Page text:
Tension between cultural andeconomic aims have become a serious complicating factor in film financepolicies in Europe, according to the European Audiovisual Observatory.

At a conference oninternational partnerships at Cannes on Sunday, experts said transnationalco-production was a clearly growing trend.

Accordingto its 2005 Focus report, US-launched films benefiting from European funding -like the Harry Potter films - accounted for 11.7% of admissions in Europe last year, up from8.1% in 2003.

But the head of theobservatory's markets and financing information department Andre Lange said therow in France over Jeunet's A Very Long Engagement had: "opened up a can of worms with numerousimplications, not just for the French system but also for European direct andindirect subsidy schemes."

Delegates to the conferencewere told that definitions of nationality were becoming ever more complex,making policies on financial support hugely complicated.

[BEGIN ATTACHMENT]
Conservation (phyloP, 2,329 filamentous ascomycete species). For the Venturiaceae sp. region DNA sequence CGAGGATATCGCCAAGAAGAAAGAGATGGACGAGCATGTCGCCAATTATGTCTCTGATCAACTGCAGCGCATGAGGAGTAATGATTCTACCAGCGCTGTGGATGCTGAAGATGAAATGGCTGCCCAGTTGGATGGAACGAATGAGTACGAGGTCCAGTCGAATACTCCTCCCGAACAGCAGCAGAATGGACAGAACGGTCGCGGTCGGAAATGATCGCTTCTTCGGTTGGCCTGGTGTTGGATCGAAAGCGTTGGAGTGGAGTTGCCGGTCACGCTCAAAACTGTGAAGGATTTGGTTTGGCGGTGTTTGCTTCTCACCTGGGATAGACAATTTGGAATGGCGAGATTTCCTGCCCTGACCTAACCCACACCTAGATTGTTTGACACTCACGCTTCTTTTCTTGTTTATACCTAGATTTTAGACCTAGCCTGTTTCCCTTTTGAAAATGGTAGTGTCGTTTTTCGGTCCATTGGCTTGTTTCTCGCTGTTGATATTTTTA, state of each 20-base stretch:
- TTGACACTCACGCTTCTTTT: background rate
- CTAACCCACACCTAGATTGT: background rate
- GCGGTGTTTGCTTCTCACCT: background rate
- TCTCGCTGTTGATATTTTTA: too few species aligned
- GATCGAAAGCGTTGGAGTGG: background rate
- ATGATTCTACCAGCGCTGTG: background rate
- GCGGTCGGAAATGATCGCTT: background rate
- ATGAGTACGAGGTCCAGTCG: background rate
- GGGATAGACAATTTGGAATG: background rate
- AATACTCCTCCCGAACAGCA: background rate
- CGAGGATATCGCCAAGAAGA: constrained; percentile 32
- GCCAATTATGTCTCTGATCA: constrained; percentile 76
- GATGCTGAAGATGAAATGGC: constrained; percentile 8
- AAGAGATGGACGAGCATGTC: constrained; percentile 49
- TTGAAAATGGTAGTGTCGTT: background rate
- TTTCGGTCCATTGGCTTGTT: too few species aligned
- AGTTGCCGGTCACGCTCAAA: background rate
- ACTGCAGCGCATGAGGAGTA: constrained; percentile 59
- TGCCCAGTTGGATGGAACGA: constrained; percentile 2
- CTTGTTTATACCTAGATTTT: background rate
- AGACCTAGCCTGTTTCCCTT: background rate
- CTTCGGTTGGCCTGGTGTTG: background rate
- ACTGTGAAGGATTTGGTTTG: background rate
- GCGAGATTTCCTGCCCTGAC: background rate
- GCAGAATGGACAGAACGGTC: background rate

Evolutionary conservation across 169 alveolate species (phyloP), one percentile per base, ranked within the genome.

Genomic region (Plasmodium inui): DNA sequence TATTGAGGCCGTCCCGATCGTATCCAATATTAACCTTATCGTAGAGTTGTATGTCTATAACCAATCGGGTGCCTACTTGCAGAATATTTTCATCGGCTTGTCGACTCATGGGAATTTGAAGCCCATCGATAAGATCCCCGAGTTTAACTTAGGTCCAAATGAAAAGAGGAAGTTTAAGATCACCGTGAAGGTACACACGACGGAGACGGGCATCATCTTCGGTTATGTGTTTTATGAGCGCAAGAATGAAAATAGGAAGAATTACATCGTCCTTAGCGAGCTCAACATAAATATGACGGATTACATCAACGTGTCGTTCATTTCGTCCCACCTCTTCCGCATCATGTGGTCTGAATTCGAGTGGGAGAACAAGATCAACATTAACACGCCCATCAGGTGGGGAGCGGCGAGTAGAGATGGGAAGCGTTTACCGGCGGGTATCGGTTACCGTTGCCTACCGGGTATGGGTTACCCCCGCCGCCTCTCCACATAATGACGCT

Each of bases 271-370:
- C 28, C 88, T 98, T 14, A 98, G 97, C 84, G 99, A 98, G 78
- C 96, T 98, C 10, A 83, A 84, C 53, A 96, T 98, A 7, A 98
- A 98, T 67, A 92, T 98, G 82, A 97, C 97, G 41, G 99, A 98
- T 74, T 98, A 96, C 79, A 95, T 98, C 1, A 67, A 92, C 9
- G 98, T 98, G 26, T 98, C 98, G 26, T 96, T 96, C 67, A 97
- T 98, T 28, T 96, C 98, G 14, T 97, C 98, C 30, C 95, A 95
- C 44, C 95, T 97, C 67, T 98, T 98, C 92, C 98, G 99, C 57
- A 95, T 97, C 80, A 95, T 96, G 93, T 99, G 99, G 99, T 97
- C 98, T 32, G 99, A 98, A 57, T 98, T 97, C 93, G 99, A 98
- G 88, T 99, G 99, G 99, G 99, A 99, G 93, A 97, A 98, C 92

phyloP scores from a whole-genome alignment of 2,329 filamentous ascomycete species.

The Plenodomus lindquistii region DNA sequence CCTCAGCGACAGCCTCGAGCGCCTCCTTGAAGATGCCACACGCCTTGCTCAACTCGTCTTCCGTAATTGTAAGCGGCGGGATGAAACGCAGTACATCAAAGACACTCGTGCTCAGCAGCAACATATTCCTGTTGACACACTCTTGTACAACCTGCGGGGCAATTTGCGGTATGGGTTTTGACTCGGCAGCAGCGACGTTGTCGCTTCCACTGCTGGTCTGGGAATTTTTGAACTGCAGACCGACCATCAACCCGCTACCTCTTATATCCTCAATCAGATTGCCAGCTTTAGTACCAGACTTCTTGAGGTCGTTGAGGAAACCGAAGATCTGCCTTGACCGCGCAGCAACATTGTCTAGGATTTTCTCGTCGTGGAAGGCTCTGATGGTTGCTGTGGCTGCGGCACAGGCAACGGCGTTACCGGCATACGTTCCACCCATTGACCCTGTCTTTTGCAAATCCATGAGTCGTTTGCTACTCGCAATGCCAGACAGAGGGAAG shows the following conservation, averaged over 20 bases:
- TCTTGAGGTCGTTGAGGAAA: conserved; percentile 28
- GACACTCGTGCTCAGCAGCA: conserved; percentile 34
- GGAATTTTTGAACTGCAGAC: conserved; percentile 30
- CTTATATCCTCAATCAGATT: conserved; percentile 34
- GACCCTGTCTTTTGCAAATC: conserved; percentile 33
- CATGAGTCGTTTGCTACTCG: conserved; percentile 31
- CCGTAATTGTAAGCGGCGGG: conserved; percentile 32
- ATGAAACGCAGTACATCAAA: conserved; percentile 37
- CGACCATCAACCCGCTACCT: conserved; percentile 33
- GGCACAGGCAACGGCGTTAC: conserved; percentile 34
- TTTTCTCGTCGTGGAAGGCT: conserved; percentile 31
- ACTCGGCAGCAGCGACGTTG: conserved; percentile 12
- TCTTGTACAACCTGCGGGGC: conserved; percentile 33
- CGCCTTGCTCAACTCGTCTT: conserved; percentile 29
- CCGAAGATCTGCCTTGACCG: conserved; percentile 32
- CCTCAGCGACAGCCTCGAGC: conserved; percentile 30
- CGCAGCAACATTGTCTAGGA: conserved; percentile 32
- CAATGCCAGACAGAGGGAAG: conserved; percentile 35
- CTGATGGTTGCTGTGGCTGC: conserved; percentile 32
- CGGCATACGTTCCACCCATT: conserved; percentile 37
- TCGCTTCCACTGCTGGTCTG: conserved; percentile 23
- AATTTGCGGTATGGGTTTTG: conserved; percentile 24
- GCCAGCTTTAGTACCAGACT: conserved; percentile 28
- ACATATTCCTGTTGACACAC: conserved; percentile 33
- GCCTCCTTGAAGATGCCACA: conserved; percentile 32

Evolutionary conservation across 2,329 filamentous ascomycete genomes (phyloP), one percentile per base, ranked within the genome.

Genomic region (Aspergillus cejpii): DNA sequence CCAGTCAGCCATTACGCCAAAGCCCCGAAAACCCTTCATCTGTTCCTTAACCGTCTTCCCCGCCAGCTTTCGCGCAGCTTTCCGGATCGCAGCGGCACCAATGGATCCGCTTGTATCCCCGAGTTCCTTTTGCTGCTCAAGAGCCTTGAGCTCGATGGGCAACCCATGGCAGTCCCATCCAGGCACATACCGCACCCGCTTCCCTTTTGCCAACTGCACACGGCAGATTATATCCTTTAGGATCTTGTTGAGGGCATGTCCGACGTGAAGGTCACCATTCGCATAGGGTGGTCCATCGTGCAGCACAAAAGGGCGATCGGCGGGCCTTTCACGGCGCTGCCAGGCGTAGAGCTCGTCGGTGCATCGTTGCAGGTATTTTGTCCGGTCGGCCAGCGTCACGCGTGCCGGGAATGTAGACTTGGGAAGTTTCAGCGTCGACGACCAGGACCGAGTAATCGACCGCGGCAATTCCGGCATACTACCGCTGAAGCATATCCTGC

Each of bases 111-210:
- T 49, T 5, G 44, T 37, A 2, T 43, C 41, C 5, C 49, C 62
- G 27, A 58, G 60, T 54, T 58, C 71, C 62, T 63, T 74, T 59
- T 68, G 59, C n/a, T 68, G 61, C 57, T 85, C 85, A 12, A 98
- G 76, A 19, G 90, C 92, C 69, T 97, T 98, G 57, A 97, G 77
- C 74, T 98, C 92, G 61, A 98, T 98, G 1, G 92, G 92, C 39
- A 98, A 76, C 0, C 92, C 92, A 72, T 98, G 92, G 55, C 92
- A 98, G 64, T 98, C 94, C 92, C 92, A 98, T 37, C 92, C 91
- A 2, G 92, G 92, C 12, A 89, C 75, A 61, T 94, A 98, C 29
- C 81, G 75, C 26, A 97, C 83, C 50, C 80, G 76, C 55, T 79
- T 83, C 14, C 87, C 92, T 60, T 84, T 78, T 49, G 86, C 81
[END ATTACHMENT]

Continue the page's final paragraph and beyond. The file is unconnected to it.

Head of the observatory'sdepartment for legal information Susanne Nikoltchev said the differing aims ofcultural protection and supporting the local industry led to a confusing arrayof complex points systems.

"It can be very hard to makea French film," she said.

But UK Film Councilconsultant Jonathan Davis said much of the debate about national funds missedthe key points in a way that could be damaging.

"A film like Motorcycle Diaries, for example, does so much to engage with our policyaims but we have structures that militate against showing it. It is crazy."